In 2007, at age 64, Dr. Jim Beebe took over the job of lab director at the San Luis Obispo County Public Health Department—adding a late chapter to an already decorated career, which included serving as the state of Colorado's public health lab director.
- Photo Courtesy Of Slo County Public Health
- LEADING A TRANSFORMATION After directing SLO County's public health lab for 15 years, Dr. James Beebe (left) is retiring. Beebe, 78, is credited with modernizing the lab and delaying his retirement to help steer it through the COVID-19 pandemic.
Fifteen years later, Beebe is finally retiring for good—but only after having "single-handedly" led SLO County's lab into the 21st century and helped steer it through a once-a-century pandemic in his late 70s.
Wade Horton, the county's chief administrative officer and emergency services director, choked up talking about Beebe during an April 19 retirement ceremony for him at the Board of Supervisors meeting.
"At the beginning of the pandemic, when we stood up the EOC [emergency operations center], most individuals who were in Dr. Beebe's age group were at home. Dr. Beebe was in the EOC every day," Horton said. "He was counseled, 'Dr. Beebe you are in one of the highest risk groups, you really probably shouldn't be here,' and he consistently put community before self."
In a phone interview with New Times, Beebe said that he was scheduled to retire in early 2020, but decided to put retirement off when the COVID-19 pandemic hit.
"It was the winter of 2019-20 when we heard news of this new virus," Beebe recalled. "I remember my lab manager saying to me, 'I think it's going to be a big one.' ... I couldn't just walk away from it. I had to give [the staff] the support they deserve."
Beebe and his lab confirmed the first case of COVID-19 in SLO County on March 14, 2020. As the virus spread throughout the community, pressure quickly ramped up on the lab, as it became the local hub for testing during the pandemic's initial months.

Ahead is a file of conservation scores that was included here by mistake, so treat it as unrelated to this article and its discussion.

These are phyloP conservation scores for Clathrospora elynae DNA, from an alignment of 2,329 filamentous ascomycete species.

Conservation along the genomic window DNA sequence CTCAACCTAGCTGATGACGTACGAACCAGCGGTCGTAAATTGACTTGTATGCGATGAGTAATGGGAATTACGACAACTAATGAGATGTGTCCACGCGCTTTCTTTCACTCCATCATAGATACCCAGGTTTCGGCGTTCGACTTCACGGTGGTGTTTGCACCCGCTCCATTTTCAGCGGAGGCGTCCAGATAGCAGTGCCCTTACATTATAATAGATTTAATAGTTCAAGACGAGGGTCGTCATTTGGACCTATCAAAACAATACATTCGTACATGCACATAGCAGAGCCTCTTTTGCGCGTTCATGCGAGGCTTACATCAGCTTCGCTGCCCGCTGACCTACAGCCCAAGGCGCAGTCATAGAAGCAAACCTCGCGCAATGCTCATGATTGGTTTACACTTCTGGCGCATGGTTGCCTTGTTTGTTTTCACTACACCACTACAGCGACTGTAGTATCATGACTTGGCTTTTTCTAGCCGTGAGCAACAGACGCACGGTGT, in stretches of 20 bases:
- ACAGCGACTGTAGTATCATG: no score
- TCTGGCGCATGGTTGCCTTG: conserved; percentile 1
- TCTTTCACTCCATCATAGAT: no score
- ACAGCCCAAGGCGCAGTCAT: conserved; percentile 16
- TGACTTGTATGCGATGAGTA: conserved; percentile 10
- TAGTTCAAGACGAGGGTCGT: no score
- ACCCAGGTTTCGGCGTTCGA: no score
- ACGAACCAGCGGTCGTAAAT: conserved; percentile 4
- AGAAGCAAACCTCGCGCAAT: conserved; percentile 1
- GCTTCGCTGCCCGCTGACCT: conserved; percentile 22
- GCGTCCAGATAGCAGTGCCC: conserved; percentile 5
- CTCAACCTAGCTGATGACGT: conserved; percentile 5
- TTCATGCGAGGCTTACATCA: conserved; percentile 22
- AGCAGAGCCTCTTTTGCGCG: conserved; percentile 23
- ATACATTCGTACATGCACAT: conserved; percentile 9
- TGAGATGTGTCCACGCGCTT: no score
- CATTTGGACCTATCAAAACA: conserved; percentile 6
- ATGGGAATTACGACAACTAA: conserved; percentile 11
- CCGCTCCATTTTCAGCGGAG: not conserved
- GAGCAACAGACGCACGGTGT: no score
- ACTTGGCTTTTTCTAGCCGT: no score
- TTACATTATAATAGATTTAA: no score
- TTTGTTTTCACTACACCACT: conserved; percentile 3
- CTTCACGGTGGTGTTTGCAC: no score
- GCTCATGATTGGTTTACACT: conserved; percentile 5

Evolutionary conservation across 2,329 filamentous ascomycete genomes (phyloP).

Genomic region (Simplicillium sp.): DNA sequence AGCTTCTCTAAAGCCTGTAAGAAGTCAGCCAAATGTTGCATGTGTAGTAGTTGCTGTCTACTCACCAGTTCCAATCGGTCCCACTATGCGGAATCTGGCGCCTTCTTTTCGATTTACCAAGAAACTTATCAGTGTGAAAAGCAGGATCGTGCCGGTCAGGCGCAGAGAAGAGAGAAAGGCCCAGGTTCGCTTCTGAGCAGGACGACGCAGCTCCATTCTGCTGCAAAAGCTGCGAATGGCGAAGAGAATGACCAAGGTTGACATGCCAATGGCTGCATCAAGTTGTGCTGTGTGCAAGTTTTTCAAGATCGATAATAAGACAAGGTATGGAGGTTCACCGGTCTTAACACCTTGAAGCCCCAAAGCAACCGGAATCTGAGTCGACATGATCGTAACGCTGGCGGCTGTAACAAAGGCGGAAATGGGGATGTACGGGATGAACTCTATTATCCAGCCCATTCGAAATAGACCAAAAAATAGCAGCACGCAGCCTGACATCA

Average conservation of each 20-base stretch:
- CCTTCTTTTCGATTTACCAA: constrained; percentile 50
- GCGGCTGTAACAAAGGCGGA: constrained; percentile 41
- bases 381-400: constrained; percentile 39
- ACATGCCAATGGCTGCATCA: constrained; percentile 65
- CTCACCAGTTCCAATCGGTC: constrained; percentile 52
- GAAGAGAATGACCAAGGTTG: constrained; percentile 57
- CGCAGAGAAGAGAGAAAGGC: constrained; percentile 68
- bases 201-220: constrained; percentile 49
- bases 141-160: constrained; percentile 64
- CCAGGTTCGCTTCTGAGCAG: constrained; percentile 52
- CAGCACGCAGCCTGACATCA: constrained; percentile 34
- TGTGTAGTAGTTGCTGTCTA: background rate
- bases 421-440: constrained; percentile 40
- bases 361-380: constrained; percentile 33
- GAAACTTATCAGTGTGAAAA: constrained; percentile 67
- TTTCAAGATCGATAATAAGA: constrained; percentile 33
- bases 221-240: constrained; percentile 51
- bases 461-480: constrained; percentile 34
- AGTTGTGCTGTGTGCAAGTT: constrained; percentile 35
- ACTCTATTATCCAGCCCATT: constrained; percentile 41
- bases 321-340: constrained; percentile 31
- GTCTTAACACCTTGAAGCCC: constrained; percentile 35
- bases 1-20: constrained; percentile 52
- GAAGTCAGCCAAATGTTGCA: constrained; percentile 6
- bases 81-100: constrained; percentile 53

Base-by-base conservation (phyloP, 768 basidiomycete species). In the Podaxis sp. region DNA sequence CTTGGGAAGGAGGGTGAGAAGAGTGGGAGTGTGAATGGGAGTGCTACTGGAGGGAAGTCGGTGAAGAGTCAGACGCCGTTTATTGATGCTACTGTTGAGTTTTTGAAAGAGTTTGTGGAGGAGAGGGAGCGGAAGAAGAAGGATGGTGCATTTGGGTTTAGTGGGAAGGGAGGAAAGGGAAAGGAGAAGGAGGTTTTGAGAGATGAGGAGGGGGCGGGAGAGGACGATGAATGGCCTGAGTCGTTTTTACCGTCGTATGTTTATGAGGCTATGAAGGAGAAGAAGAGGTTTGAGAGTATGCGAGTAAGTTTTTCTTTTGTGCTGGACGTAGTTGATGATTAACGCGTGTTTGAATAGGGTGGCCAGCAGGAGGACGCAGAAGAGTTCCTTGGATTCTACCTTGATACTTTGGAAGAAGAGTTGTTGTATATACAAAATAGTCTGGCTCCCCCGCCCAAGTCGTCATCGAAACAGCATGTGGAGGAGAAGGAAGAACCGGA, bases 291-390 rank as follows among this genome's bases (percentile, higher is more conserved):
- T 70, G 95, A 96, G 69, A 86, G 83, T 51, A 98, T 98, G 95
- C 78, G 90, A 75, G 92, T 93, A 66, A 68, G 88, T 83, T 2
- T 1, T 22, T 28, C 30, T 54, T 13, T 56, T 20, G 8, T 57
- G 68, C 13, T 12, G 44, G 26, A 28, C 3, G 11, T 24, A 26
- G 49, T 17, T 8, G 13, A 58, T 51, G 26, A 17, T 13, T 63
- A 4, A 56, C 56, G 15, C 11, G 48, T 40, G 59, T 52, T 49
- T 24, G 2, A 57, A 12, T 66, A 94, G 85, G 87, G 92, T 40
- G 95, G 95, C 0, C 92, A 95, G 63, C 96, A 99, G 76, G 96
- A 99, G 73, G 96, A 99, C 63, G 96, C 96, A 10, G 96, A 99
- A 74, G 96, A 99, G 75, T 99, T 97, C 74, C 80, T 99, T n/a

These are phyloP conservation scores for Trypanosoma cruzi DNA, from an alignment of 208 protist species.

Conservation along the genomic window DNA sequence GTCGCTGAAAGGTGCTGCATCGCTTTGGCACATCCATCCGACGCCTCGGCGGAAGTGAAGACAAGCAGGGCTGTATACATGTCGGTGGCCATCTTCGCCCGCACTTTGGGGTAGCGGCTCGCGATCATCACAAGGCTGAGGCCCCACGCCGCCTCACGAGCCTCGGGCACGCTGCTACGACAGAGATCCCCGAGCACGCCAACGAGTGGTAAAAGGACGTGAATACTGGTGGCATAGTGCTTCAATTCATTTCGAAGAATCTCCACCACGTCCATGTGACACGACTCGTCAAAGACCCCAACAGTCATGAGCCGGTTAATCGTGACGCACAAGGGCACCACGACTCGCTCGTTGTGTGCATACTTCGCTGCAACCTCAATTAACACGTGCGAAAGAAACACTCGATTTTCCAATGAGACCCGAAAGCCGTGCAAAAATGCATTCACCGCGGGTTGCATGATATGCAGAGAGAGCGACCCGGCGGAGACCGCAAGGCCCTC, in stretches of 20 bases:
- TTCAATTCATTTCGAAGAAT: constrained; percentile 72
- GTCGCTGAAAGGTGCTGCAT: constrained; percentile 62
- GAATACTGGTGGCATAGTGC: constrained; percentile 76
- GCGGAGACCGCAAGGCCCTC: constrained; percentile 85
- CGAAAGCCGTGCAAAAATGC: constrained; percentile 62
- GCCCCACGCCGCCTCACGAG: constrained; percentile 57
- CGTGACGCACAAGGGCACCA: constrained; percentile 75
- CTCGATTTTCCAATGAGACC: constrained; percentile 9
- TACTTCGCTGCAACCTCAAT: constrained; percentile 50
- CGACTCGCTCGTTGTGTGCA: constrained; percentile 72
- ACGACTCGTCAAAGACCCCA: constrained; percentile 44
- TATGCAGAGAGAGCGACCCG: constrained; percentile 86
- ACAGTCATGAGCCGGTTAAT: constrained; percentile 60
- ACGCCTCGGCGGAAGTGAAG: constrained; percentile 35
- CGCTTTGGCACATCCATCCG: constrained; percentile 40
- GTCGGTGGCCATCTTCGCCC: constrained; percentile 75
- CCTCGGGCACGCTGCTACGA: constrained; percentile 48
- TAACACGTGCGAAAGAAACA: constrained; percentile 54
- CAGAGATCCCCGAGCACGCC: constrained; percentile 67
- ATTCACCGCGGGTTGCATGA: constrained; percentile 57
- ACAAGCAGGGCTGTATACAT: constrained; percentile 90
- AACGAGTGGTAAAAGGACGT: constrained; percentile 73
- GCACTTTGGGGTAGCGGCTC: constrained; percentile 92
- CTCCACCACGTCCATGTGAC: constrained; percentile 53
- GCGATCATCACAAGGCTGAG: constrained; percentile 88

"March to June 2020 were the tough months," Beebe said. "Because of the supply chain issues, we were doing six different tests. There was a lot of pressure on us. It was difficult."
During the course of the pandemic, Beebe mostly worked from home or in his office, at a distance from lab operations. Even so, Beebe still contracted the delta variant of COVID-19 from a colleague in 2021. Fortunately, he had mild symptoms.
Despite the risks of working in a public health lab during a pandemic at age 77, Beebe said it was worth it just to serve the community and his staff during a challenging time.
While Beebe is retired now, he plans on sticking around as an advisor to the county. It's easy to see why the county still wants him. During his decade-plus tenure as lab director, Beebe is credited with modernizing its technology and methods and expanding its disease-testing capabilities.
"When he came to this laboratory, we were a mid-sized to small county laboratory," SLO County Public Health Officer Penny Borenstein said during Beebe's retirement ceremony. "He brought us from the old century into the new century, single-handedly. We used to do a lot of STDs, but rabies, tuberculosis, anthrax, small pox ... I could go on for 40 different diseases that we now have the capacity to test for."
The lab is also a critical backstop for low-income residents who can't afford private health care or testing, whether it's for tuberculosis or HIV.
"We're picking up those who are less fortunate, who may be victims or spreading diseases," Beebe said.
After arriving in SLO County at age 64 "with a lot of gas in the tank," Beebe, now 78, said he's much more at peace about retiring. You can find him now on the Sea Pines Golf Course or taking a walk in his Los Osos neighborhood.
"I was born in the year that a microbiologist team discovered that DNA was the principle of heredity—so it was obviously getting time," Beebe said. "It was a good run. I can't ask for anything more."
• Pacific Western Bank recently awarded a $22,500 grant to Big Brothers Big Sisters of SLO County to support its youth mentoring programs. A regular donor, Pacific Western has gifted more than $143,500 to the nonprofit in the past 15 years. Big Brothers Big Sisters' mentoring programs "help ignite potential, decrease risky behaviors, and increase educational outcomes for hundreds of local children," according to the organization. "Pacific Western Bank's continued support has helped children across SLO County receive the mentors they want and deserve," Patty Carpenter, the nonprofit's development director, said in a statement. Δ
Assistant Editor Peter Johnson wrote this week's Strokes and Plugs. Send tidbits to email@example.com.